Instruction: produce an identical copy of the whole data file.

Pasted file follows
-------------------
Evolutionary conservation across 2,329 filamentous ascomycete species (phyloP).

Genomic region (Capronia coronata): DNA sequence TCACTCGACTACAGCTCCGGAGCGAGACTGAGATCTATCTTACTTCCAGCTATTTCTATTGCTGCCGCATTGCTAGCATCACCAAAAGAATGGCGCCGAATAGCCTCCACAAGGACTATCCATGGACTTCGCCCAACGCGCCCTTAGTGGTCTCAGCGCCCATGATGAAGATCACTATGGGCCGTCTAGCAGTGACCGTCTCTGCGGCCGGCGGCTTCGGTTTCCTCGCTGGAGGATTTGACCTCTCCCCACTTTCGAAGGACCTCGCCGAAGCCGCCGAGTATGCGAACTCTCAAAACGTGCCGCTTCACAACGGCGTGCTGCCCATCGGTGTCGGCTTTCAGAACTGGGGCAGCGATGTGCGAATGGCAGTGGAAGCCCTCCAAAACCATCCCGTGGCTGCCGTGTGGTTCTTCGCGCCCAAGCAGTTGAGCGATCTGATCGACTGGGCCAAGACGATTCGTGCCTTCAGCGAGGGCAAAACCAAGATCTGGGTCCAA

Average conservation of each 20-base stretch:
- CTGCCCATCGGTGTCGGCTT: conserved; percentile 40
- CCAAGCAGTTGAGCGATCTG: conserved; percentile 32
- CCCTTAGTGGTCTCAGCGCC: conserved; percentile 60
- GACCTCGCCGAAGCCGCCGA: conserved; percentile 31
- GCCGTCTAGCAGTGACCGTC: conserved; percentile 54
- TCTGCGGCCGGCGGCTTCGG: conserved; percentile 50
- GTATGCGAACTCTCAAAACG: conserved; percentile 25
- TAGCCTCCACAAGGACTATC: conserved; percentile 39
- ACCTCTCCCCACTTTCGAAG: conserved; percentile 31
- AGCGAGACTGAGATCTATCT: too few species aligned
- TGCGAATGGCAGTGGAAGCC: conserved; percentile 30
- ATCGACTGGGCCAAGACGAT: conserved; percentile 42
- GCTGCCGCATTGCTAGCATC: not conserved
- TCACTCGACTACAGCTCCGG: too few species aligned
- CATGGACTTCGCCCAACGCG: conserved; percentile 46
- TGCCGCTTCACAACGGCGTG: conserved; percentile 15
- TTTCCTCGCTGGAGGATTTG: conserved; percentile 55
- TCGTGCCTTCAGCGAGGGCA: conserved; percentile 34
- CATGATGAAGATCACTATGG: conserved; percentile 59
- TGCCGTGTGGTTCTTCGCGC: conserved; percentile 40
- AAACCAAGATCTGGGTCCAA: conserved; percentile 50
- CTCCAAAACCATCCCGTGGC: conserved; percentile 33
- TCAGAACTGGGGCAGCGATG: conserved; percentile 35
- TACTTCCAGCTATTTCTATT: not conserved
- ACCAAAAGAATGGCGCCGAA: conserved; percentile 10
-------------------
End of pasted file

Evolutionary conservation across 2,329 filamentous ascomycete species (phyloP).

Genomic region (Capronia coronata): DNA sequence TCACTCGACTACAGCTCCGGAGCGAGACTGAGATCTATCTTACTTCCAGCTATTTCTATTGCTGCCGCATTGCTAGCATCACCAAAAGAATGGCGCCGAATAGCCTCCACAAGGACTATCCATGGACTTCGCCCAACGCGCCCTTAGTGGTCTCAGCGCCCATGATGAAGATCACTATGGGCCGTCTAGCAGTGACCGTCTCTGCGGCCGGCGGCTTCGGTTTCCTCGCTGGAGGATTTGACCTCTCCCCACTTTCGAAGGACCTCGCCGAAGCCGCCGAGTATGCGAACTCTCAAAACGTGCCGCTTCACAACGGCGTGCTGCCCATCGGTGTCGGCTTTCAGAACTGGGGCAGCGATGTGCGAATGGCAGTGGAAGCCCTCCAAAACCATCCCGTGGCTGCCGTGTGGTTCTTCGCGCCCAAGCAGTTGAGCGATCTGATCGACTGGGCCAAGACGATTCGTGCCTTCAGCGAGGGCAAAACCAAGATCTGGGTCCAA

Average conservation of each 20-base stretch:
- CTGCCCATCGGTGTCGGCTT: conserved; percentile 40
- CCAAGCAGTTGAGCGATCTG: conserved; percentile 32
- CCCTTAGTGGTCTCAGCGCC: conserved; percentile 60
- GACCTCGCCGAAGCCGCCGA: conserved; percentile 31
- GCCGTCTAGCAGTGACCGTC: conserved; percentile 54
- TCTGCGGCCGGCGGCTTCGG: conserved; percentile 50
- GTATGCGAACTCTCAAAACG: conserved; percentile 25
- TAGCCTCCACAAGGACTATC: conserved; percentile 39
- ACCTCTCCCCACTTTCGAAG: conserved; percentile 31
- AGCGAGACTGAGATCTATCT: too few species aligned
- TGCGAATGGCAGTGGAAGCC: conserved; percentile 30
- ATCGACTGGGCCAAGACGAT: conserved; percentile 42
- GCTGCCGCATTGCTAGCATC: not conserved
- TCACTCGACTACAGCTCCGG: too few species aligned
- CATGGACTTCGCCCAACGCG: conserved; percentile 46
- TGCCGCTTCACAACGGCGTG: conserved; percentile 15
- TTTCCTCGCTGGAGGATTTG: conserved; percentile 55
- TCGTGCCTTCAGCGAGGGCA: conserved; percentile 34
- CATGATGAAGATCACTATGG: conserved; percentile 59
- TGCCGTGTGGTTCTTCGCGC: conserved; percentile 40
- AAACCAAGATCTGGGTCCAA: conserved; percentile 50
- CTCCAAAACCATCCCGTGGC: conserved; percentile 33
- TCAGAACTGGGGCAGCGATG: conserved; percentile 35
- TACTTCCAGCTATTTCTATT: not conserved
- ACCAAAAGAATGGCGCCGAA: conserved; percentile 10